There is one, however, that can become a real problem – the potato tuber moth. The moth is narrow, about 10mm long and a mottled grey – and it’s more easily spotted in the early evening. It has a very rapid life cycle, and you can get six generations on a crop. The moths, which live for about a week, lay up to 200 eggs. These are placed singly on young leaves, or on the ground under the plants.
The larvae then enter the leaves and begin to tunnel into the leaf between the upper and lower epidermis. The tunnels differ from those made by the leaf miner, which start off as thin tunnels and curve all around the leaf, gradually becoming larger. Unlike the leaf miner, the tuber moth remains in one area of the leaf. When they become of age, the larvae drop off the leaf onto the ground.
They enter loose soil, where each spins a cocoon and pupates. The cocoon usually has particles of soil incorporated into the silk. After about a week, the moths emerge and the cycle begins again. When the potatoes start to die back at maturity, the moths seek out the cracks in the soil which develop as the tubers expand.
Entering these cracks, they lay their eggs on the tubers and the larvae then start mining into the tubers, often just under the skin or tunnelling right into the flesh. The longer the crop stays in the ground, the more damage is done. This is why it’s important to do ridging to close cracks while the crop is growing. Of course, potatoes in storage are also vulnerable.
This species also attacks other members of the potato family, including tomatoes and brinjals. The likelihood of an infestation is thus proportionate to host plants in the area, whether you plant one or two crops a year and even if you leave damaged potatoes in a rubbish heap after removing them from the pack house.
Several parasitoids (parasitic wasps) attack tuber moths, but one in particular is extremely effective. In this case, the wasp lays a single egg into the tuber moth larvae. The wasp egg divides to become about 70 larvae, which hatch a couple of days after pupating in the shell of the caterpillar. The wasp can thus increase extremely rapidly and keep damage to a minimum. This is another good reason to use insecticides which don’t harm these beneficials.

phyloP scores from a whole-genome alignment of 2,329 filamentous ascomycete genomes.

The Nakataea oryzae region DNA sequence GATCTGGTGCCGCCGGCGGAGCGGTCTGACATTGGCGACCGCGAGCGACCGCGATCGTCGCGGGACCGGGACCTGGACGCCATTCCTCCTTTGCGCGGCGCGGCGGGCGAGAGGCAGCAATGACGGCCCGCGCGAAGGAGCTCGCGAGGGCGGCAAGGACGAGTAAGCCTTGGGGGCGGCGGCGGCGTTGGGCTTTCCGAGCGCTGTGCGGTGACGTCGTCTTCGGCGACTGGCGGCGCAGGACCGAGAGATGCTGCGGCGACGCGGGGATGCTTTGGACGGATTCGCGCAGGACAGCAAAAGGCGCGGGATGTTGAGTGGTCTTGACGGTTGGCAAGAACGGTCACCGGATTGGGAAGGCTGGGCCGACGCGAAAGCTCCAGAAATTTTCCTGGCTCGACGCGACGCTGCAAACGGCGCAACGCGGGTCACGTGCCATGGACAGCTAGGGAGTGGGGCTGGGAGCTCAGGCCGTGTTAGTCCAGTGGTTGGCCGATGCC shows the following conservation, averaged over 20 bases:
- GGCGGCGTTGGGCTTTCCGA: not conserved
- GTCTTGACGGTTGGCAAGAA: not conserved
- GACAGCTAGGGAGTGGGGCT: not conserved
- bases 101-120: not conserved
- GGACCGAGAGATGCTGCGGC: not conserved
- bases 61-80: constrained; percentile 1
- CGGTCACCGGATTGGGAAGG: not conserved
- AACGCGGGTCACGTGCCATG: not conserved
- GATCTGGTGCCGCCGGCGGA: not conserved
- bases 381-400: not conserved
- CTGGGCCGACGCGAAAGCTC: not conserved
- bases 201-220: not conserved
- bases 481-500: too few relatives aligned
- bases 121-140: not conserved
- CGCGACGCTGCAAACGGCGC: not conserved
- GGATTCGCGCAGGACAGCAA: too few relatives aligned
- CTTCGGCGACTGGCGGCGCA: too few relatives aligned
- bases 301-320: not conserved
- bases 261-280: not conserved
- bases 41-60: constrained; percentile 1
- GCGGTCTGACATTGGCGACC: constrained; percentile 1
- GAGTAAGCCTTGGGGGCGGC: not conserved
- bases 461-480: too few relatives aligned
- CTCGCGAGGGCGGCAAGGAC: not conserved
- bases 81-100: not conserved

Sometimes you’ll find bollworm or semi-looper larvae on the potato leaves, but spraying isn’t usually necessary unless the numbers are such that serious defoliation occurs. Aphids are another common pest – but they’re more likely to spread viruses than do physical damage. Unless there’s a large population on young plants, natural enemies are usually sufficient to keep aphid numbers under control.
Ladybirds are especially useful in this regard, as both the adult and larvae consume vast amounts in a day. A pest which can, virtually unnoticed, do quite a lot of damage, is the millipede. More of a problem for small-scale farmers, millepedes burrow into the soil and eat into the tubers, making them unmarketable. The problem is that since the tubers are underground, the damage isn’t seen until lifting.
If large numbers of these pests are seen in the area before planting, make sure that they’re controlled with a cutworm bait before planting. Another pest also likely to only really be a problem for small-scale farmers is the false chinch bug. These grey stink bugs are a few millimetres in length. They go around in swarms and can breed in patches of weeds and invade a crop rather suddenly. They cause plants to wilt when large numbers are present. I’ve only had this problem on one occasion. Use a ‘soft’ systemic product if spraying is required.
Contact Bill Kerr at [email protected]. Please state ‘Vegetable production’ in the subject line of your email.